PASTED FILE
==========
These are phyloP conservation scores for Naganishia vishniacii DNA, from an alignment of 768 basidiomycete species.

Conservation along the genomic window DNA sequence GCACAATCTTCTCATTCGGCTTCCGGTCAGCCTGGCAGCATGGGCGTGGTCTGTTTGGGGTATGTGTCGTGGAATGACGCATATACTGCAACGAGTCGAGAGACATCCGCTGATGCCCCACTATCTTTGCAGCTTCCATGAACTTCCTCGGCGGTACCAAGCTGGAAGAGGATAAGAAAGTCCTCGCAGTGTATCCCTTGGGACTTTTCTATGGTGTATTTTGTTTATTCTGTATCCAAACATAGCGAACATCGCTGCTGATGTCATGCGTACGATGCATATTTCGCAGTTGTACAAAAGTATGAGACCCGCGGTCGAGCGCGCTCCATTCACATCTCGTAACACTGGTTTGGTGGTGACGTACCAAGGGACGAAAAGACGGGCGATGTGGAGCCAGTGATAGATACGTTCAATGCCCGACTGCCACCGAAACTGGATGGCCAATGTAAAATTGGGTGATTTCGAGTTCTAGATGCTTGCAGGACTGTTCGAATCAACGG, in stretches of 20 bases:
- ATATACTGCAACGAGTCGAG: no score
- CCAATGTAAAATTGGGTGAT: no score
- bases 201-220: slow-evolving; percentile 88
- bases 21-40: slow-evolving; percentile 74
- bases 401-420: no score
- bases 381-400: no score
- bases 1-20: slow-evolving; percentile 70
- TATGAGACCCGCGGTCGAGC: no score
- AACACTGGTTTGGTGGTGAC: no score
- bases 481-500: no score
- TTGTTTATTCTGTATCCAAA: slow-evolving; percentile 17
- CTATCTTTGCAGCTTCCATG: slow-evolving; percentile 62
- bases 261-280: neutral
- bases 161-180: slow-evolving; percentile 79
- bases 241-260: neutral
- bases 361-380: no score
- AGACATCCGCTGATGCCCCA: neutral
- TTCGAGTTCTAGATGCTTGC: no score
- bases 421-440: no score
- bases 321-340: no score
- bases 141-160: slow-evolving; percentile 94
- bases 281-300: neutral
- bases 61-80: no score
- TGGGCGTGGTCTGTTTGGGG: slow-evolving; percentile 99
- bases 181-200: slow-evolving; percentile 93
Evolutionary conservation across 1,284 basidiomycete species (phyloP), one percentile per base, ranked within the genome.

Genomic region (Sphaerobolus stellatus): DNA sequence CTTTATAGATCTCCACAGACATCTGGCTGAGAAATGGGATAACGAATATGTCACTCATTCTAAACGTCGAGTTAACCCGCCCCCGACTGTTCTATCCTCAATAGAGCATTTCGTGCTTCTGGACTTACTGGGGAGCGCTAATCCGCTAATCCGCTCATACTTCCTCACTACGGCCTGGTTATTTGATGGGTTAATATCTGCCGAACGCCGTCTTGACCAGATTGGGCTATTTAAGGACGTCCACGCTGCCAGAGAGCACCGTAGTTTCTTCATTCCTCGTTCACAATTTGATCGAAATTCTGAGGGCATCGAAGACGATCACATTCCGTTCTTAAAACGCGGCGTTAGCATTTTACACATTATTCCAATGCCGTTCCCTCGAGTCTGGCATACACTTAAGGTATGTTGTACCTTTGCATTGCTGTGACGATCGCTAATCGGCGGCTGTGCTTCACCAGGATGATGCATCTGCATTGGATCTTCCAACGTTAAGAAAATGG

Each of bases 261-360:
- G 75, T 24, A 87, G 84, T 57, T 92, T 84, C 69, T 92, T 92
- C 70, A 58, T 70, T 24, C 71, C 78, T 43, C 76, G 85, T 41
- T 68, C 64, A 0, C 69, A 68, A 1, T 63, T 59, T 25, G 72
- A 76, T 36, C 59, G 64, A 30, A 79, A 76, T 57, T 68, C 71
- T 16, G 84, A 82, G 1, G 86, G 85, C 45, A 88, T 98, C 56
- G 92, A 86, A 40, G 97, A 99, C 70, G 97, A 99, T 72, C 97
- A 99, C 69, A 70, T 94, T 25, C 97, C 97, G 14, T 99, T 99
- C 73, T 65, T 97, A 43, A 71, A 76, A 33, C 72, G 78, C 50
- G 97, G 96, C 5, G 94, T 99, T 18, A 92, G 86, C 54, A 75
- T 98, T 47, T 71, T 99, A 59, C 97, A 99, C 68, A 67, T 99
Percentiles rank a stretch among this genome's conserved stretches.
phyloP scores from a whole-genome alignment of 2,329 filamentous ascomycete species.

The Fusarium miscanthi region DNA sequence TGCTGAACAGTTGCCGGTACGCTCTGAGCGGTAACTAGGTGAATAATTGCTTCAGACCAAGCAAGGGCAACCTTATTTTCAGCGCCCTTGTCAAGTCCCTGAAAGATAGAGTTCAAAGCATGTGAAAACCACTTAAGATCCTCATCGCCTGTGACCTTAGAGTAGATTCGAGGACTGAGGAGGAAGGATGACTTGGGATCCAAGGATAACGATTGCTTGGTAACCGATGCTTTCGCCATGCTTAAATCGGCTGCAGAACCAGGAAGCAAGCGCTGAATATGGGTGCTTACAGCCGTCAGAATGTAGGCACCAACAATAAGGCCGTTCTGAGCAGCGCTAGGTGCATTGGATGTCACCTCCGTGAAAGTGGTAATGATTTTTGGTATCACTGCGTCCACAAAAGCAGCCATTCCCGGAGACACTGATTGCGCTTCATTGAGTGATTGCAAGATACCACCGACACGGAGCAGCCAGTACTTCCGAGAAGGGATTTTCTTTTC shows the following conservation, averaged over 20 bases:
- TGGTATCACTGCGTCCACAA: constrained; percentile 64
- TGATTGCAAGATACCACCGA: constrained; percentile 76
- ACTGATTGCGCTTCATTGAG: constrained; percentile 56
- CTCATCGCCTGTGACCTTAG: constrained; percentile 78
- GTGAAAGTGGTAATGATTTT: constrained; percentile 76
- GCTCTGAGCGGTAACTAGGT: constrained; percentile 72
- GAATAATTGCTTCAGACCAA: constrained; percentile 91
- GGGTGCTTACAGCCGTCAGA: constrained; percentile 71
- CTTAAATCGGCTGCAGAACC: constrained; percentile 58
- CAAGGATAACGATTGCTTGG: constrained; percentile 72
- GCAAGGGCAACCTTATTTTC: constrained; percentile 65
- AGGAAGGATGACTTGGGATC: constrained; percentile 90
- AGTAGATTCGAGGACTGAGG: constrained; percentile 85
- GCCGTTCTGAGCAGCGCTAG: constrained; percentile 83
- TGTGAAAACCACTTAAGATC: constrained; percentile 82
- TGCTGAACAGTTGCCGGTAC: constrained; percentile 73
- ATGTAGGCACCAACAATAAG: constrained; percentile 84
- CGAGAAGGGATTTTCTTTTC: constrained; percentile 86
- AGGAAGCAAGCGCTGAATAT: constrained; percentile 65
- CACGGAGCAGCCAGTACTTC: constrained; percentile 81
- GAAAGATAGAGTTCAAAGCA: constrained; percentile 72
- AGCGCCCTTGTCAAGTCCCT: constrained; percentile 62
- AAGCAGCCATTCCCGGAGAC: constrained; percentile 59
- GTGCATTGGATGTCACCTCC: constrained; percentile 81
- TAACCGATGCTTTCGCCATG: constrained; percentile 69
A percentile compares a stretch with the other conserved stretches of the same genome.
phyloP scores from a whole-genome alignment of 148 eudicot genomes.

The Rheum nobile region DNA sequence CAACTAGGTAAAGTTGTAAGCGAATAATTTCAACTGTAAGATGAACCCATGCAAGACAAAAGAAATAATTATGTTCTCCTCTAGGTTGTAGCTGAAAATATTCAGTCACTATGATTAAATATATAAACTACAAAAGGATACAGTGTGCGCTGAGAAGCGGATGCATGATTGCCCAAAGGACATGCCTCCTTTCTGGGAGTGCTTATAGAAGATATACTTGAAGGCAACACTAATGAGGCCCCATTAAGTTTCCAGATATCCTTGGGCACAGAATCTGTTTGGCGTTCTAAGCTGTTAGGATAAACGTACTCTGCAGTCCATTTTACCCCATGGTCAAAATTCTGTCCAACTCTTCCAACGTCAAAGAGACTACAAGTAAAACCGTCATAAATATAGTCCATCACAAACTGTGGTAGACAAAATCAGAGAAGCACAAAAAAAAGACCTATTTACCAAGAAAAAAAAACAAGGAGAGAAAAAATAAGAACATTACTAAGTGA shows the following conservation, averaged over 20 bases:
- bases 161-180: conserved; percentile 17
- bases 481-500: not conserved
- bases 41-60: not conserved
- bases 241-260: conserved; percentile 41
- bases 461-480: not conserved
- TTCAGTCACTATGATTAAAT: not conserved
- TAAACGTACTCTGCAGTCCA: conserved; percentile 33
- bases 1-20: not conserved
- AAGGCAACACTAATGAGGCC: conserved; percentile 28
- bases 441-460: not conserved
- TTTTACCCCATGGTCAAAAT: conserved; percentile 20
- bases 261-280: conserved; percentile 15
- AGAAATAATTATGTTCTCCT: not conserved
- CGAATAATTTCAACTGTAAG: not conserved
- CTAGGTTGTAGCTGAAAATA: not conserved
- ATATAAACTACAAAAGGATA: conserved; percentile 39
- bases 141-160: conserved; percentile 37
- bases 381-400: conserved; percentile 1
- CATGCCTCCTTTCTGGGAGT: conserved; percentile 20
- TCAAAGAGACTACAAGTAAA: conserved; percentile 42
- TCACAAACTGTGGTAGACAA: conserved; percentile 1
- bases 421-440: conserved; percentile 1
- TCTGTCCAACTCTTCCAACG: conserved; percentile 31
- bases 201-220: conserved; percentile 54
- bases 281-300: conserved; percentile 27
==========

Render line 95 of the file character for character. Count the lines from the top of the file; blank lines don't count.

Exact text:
- bases 201-220: conserved; percentile 54